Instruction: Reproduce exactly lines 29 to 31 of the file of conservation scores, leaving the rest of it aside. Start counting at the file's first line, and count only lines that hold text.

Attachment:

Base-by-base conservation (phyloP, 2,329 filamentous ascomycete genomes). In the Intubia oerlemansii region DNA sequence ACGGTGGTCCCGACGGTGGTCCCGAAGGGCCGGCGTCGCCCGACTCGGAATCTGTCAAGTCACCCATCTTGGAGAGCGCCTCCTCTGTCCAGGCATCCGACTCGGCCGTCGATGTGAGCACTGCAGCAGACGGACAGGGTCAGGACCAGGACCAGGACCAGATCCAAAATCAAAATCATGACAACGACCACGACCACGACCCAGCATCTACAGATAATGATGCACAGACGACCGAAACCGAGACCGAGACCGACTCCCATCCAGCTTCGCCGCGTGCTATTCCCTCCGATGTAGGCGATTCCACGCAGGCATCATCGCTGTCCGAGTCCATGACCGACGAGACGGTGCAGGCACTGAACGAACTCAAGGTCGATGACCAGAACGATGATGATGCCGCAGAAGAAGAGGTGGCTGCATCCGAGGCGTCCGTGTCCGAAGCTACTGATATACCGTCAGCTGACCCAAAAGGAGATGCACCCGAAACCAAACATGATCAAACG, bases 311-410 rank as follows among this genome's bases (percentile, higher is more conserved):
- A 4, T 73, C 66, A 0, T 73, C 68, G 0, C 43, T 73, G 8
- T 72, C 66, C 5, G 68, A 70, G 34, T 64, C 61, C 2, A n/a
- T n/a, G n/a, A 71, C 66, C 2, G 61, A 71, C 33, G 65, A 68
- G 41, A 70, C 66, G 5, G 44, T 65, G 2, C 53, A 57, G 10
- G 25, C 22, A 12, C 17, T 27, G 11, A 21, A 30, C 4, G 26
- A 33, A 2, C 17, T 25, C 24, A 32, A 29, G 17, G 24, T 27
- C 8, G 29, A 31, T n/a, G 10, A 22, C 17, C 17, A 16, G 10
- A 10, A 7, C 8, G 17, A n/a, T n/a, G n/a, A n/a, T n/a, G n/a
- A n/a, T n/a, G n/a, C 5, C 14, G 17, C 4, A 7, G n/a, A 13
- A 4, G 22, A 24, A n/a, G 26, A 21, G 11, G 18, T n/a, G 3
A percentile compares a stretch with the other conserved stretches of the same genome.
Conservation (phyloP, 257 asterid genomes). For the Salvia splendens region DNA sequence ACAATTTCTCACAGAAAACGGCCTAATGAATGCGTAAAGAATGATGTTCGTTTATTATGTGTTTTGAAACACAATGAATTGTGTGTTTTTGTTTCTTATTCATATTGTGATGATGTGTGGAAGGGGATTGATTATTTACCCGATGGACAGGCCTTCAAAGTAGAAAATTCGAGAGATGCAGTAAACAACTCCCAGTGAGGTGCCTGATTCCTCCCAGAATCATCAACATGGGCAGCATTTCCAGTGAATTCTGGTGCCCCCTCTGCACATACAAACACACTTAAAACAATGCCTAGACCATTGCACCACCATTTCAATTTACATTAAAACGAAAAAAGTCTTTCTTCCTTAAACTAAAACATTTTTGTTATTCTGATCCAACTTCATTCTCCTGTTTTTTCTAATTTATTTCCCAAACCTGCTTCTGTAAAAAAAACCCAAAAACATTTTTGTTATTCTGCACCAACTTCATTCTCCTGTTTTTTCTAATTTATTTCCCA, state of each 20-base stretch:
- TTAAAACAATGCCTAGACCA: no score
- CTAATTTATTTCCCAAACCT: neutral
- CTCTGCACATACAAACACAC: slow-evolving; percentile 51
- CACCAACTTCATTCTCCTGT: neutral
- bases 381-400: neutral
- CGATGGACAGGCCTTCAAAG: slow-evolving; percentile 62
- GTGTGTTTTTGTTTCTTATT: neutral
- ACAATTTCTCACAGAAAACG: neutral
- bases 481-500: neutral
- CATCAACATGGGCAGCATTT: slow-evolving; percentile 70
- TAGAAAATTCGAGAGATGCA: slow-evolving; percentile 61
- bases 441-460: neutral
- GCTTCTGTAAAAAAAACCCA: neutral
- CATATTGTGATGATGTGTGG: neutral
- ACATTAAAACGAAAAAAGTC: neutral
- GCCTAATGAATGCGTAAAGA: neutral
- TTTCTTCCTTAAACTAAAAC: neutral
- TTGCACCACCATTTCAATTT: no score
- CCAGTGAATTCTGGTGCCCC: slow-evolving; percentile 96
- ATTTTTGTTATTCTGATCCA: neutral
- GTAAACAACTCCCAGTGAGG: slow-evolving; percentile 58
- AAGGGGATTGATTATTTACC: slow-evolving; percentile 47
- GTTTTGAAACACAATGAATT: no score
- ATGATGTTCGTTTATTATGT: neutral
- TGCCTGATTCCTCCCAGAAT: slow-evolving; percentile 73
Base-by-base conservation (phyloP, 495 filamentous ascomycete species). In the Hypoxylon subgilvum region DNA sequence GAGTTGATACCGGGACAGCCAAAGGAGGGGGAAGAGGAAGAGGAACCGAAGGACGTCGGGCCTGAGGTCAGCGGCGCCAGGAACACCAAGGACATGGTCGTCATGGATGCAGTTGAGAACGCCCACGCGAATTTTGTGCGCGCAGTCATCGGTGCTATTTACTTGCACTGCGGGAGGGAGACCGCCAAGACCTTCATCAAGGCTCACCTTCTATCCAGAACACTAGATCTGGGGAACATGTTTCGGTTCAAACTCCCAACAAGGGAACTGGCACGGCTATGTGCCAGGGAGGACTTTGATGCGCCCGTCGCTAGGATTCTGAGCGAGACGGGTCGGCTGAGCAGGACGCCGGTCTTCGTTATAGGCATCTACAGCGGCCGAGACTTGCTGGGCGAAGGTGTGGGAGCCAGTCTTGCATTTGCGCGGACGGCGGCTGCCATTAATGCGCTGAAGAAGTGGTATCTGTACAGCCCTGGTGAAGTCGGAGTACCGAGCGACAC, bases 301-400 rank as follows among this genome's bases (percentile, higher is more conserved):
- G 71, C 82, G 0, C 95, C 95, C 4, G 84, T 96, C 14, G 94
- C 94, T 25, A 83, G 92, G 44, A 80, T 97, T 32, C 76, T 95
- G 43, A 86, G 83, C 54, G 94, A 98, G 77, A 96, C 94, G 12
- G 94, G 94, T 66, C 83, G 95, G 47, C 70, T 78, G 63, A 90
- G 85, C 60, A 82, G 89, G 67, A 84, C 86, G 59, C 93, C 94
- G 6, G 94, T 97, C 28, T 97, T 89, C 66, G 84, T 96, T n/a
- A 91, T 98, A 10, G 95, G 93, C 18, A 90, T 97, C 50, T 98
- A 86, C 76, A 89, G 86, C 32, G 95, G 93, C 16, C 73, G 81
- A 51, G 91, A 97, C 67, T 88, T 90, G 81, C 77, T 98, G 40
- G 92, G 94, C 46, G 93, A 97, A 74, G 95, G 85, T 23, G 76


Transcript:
- GCCTAATGAATGCGTAAAGA: neutral
- TTTCTTCCTTAAACTAAAAC: neutral
- TTGCACCACCATTTCAATTT: no score